It’s Friday, a fact that would be more exciting if the weather in NYC were less like a particularly unpleasant monsoon day in Bangkok. Anyway, as ever, it’s time for Flavorwire to round up the best songs we heard during the week gone by — this week saw the return of the most excellent Forest Swords, the unexpected emergence of a new Wu-Tang Clan track (and a new Nine Inch Nails track, for that matter), Chromatics plugging a car manufacturer with a song about cars, excellent atmospheric drone-y goodness from Motion Sickness of Time Travel and Rambutan, and a crazy good compilation of weird Olympic music from 1970s East Germany. All this goodness is streaming now, and it all awaits you after the jump. Click through to listen!
Forest Swords — “Thor’s Stone” Yay for the return of Forest Swords! I’m not often given to swiping other outlets’ descriptions of songs, but Disco Naïveté’s observation that this track as sounds like “[Forest Swords] sampled an elephant playing a broken trumpet” is hilariously on-point.
Wu-Tang Clan — “Family Reunion” Hey, remember listening to the radio? And the fact that annoying DJs wouldn’t stop talking over songs? Revisit those, um, fond memories with this rip from NYC station Hot 97, to whom RZA apparently sent this new Wu-Tang song. The track itself is perfectly fine, in a laid-back, summery way — it features plentiful sampling from The O’Jays’ “Family Reunion,” set to a pleasantly stripped-back old-school beat, over which various Wu-Tang members (and DJs Peter Rosenberg and Cipha Sounds, annoyingly) rap.
The xx — “Fiction” (Maya Jane Coles remix) A woozy easing-into-the-evening dance-floor reworking of a characteristically somber track from The xx. Maya Jane Coles featured on our list of great female DJs you should know a couple of years back, and she’s barely put a foot wrong since.
Rambutan — “Topology” A slow-burning piece of atmospheric instrumental music that falls somewhere into an unexplored zone between Motion Sickness of Time Travel and Sunn 0))), a place that’s just as interesting as it sounds. The genre-creation grand wizards of Tiny Mix Tapes have been calling this sort of music “drift” of late, which is an entirely apt genre descriptor.
Drown Under — “Sugar Daddy” The new project for Circle Pit dude Jack Mannix sounds like an old L7 bootleg recorded in the toilet of a seedy rock club, only with a booze-addled Australian dude slurring into the mic instead of Donita Sparks. It’s pretty great, in other words.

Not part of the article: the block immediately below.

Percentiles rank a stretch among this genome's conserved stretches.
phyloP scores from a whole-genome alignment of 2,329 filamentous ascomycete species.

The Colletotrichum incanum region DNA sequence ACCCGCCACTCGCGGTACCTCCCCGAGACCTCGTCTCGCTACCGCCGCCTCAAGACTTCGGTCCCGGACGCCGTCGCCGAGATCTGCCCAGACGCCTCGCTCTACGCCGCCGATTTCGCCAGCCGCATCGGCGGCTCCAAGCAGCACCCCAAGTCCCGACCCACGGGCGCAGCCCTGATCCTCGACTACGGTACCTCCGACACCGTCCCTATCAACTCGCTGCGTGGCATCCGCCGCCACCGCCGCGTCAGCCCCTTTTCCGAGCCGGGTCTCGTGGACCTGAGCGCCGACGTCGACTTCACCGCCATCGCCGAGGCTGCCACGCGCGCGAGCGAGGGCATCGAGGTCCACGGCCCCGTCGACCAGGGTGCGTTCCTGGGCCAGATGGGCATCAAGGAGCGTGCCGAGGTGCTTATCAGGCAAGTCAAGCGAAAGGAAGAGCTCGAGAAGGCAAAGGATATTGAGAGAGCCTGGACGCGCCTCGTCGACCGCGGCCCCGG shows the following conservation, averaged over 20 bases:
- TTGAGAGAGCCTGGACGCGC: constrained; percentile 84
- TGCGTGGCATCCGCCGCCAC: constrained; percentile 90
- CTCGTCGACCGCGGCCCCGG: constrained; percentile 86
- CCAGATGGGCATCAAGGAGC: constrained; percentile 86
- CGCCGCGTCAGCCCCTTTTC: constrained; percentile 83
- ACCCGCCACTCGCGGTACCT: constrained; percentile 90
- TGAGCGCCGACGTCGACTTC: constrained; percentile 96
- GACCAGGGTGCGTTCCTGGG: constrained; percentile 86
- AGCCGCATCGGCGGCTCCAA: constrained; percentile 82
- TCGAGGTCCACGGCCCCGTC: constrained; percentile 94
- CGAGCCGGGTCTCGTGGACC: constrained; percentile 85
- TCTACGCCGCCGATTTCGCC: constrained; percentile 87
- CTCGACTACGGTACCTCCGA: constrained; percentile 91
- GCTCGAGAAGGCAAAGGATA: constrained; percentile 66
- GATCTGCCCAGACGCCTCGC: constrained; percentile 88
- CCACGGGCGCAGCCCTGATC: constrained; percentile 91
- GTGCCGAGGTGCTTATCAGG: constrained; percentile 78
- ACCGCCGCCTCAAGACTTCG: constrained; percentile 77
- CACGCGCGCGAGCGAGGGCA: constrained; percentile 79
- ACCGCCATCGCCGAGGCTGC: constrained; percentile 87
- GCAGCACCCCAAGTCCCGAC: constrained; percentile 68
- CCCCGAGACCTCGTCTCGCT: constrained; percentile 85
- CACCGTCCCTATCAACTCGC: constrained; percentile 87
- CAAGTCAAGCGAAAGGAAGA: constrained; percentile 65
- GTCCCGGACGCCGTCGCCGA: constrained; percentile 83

Nine Inch Nails — “Came Back Haunted” Hi, Trent! It’s like 1995 all over again!
Motion Sickness of Time Travel — “Song of Zenana” This new track finds Rachel Evans exploring newish territory — it sounds more like Julianna Barwick than the sort of synth textures that Evans is known for, although the song’s generally spacey mood definitely recalls her previous work. Either way, “Song of Zenana” — featured on a new split 7″ with Aloonaluna — is beautiful, as ever.
Chromatics — “Red Car” A couple of weeks back, I mentioned a new Melvins track from a strange compilation devoted to a car company. This is taken from the same compilation, and hey, it’s even about a car! It also finds Chromatics wielding the vocoder like crazy. It’s a free download, too.
Cloud Control — “Dojo Rising” Risible title aside, this new track from Australian hopefuls Cloud Control is lushly produced and very catchy, all of which rather belies its lyrics, which appear to go like this: “Give it to me easy/ Just want to get laid/ Then I’m gonna break your heart/ Should have probably told you from the start/ That I’m lazy/ And I don’t want anything.”
Martin Zeichnete — Kosmischer Läufer Volume One This remarkable record was made during the 1970s, apparently under the auspices of the East German Olympic Program. It’s clearly influenced by the music that was being made on the other side of the Berlin Wall at the time — “Sandtrommel,” for instance, sounds heaps like Harmonia, while “Tonband Laufspur” could have walked off any of Neu!’s records — but it’s fascinating nonetheless. I came across it at Dangerous Minds, where there’s plenty more information about the music and its producer.